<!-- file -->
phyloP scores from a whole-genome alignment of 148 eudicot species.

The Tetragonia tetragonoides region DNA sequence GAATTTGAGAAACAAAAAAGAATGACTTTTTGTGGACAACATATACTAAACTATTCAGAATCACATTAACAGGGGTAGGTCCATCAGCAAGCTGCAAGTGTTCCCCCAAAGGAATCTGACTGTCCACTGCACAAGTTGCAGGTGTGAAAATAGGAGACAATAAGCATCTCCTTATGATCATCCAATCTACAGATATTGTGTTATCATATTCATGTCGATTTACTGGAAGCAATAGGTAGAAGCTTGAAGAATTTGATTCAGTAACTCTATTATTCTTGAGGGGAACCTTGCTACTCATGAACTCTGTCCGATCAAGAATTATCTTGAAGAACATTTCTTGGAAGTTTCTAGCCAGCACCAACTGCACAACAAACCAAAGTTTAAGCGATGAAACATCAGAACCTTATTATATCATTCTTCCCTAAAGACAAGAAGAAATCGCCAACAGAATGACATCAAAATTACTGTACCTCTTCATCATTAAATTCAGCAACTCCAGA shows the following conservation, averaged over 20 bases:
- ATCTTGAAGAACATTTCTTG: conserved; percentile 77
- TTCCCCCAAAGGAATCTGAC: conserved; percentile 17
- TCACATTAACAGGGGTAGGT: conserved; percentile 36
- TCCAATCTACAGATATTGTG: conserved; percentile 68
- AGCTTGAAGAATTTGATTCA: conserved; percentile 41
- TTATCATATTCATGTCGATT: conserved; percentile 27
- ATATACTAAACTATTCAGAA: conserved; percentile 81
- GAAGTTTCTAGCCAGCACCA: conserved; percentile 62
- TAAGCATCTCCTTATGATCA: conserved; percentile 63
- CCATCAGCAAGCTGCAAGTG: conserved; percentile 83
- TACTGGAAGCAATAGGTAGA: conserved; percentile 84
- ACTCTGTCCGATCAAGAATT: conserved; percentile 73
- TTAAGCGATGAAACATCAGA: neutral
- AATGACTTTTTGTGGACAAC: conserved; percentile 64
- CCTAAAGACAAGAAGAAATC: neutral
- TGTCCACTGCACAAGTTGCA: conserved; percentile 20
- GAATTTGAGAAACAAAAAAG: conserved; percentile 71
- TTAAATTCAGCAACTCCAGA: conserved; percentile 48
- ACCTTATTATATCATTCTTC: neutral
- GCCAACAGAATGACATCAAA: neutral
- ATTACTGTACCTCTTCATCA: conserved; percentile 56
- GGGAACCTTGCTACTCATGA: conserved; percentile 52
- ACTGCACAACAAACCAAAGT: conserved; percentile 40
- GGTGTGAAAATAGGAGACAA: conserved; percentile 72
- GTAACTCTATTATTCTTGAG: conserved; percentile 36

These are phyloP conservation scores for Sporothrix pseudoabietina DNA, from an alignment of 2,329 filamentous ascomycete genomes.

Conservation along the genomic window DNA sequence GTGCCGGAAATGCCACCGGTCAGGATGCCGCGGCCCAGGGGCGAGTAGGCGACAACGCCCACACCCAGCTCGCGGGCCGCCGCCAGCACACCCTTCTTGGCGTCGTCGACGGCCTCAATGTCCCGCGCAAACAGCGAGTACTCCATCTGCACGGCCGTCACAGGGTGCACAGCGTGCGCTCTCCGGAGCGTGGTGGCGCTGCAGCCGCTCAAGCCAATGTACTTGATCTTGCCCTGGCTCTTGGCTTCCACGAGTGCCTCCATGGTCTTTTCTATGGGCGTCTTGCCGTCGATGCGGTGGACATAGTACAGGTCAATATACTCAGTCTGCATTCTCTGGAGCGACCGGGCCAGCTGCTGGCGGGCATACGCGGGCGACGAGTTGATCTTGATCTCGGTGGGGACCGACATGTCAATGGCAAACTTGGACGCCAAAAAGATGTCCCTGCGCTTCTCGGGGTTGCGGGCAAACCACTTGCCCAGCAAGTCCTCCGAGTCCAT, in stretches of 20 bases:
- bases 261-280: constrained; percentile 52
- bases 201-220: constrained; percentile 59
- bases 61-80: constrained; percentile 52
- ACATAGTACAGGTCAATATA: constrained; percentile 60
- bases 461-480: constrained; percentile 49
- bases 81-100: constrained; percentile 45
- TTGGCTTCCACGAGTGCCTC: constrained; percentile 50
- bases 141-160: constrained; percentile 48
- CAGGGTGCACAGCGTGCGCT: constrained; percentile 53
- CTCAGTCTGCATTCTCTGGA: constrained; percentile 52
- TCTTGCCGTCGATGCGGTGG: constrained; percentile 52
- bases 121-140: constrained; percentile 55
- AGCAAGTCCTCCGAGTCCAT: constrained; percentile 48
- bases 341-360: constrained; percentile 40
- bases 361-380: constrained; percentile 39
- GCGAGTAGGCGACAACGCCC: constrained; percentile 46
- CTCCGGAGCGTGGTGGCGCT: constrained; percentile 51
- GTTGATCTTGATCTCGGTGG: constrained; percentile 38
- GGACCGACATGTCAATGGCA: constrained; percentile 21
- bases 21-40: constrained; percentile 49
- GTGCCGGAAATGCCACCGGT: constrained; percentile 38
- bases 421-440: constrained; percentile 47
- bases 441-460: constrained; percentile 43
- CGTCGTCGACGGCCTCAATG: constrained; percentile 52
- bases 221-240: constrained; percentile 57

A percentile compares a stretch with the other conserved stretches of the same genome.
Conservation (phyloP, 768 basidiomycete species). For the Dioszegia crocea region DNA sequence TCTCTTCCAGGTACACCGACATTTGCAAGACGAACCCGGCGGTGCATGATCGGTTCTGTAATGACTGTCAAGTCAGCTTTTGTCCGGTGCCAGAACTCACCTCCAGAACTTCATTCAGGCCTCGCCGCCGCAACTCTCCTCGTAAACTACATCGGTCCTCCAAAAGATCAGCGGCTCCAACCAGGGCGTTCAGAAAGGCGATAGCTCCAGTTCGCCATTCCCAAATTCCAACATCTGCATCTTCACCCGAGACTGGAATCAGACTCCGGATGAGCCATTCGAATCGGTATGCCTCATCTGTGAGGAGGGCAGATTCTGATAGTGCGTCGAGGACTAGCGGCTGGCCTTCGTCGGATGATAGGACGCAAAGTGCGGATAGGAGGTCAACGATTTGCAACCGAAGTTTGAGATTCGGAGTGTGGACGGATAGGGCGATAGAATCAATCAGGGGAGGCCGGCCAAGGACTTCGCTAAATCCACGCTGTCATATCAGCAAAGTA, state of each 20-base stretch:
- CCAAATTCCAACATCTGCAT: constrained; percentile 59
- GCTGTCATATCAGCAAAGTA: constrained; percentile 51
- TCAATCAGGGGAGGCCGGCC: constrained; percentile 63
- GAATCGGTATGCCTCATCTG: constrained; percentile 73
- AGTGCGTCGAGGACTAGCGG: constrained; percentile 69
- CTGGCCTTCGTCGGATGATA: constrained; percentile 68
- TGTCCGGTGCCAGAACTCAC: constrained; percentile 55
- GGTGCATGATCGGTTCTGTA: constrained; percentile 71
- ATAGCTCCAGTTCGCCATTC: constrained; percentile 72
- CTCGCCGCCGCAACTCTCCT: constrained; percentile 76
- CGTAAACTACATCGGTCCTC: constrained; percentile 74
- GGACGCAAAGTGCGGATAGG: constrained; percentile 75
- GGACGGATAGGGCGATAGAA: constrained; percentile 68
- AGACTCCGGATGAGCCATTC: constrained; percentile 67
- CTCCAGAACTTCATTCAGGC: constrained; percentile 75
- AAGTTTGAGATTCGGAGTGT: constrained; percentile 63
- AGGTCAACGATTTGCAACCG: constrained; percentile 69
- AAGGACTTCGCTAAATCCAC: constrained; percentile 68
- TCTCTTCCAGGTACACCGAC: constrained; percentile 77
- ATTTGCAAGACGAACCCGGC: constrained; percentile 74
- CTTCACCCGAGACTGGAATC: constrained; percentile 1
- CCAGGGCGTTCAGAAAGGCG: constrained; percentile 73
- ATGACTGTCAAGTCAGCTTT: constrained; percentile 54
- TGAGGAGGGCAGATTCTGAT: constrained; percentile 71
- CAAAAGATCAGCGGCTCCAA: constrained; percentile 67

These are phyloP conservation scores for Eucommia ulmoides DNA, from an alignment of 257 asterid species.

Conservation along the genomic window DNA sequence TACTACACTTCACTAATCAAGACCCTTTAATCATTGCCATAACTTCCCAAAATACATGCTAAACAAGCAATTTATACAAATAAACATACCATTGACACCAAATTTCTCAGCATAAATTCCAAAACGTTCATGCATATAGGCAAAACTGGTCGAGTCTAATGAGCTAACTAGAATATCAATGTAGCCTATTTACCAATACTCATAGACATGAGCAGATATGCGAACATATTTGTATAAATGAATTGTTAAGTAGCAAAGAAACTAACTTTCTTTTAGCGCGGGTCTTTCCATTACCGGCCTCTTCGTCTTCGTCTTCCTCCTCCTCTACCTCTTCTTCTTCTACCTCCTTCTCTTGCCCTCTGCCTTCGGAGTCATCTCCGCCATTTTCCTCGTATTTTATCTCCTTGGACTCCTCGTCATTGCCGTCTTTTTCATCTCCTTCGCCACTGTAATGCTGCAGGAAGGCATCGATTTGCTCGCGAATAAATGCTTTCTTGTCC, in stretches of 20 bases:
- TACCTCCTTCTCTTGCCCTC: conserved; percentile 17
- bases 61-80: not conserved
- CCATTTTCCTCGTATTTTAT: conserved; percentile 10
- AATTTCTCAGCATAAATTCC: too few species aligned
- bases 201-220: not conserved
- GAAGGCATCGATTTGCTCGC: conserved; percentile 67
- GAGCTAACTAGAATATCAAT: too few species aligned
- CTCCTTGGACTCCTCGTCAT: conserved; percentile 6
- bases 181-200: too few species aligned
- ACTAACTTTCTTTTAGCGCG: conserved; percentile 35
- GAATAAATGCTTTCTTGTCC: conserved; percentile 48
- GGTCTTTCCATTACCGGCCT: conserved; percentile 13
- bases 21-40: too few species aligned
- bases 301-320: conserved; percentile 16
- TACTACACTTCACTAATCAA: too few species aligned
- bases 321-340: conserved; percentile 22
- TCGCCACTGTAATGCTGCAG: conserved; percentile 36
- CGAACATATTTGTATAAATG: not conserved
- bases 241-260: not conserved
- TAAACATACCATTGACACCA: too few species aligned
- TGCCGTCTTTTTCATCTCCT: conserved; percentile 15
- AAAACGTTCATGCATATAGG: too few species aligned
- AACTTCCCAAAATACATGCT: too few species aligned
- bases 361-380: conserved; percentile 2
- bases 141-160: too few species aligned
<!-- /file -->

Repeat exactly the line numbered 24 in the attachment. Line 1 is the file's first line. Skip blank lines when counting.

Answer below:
- GGGAACCTTGCTACTCATGA: conserved; percentile 52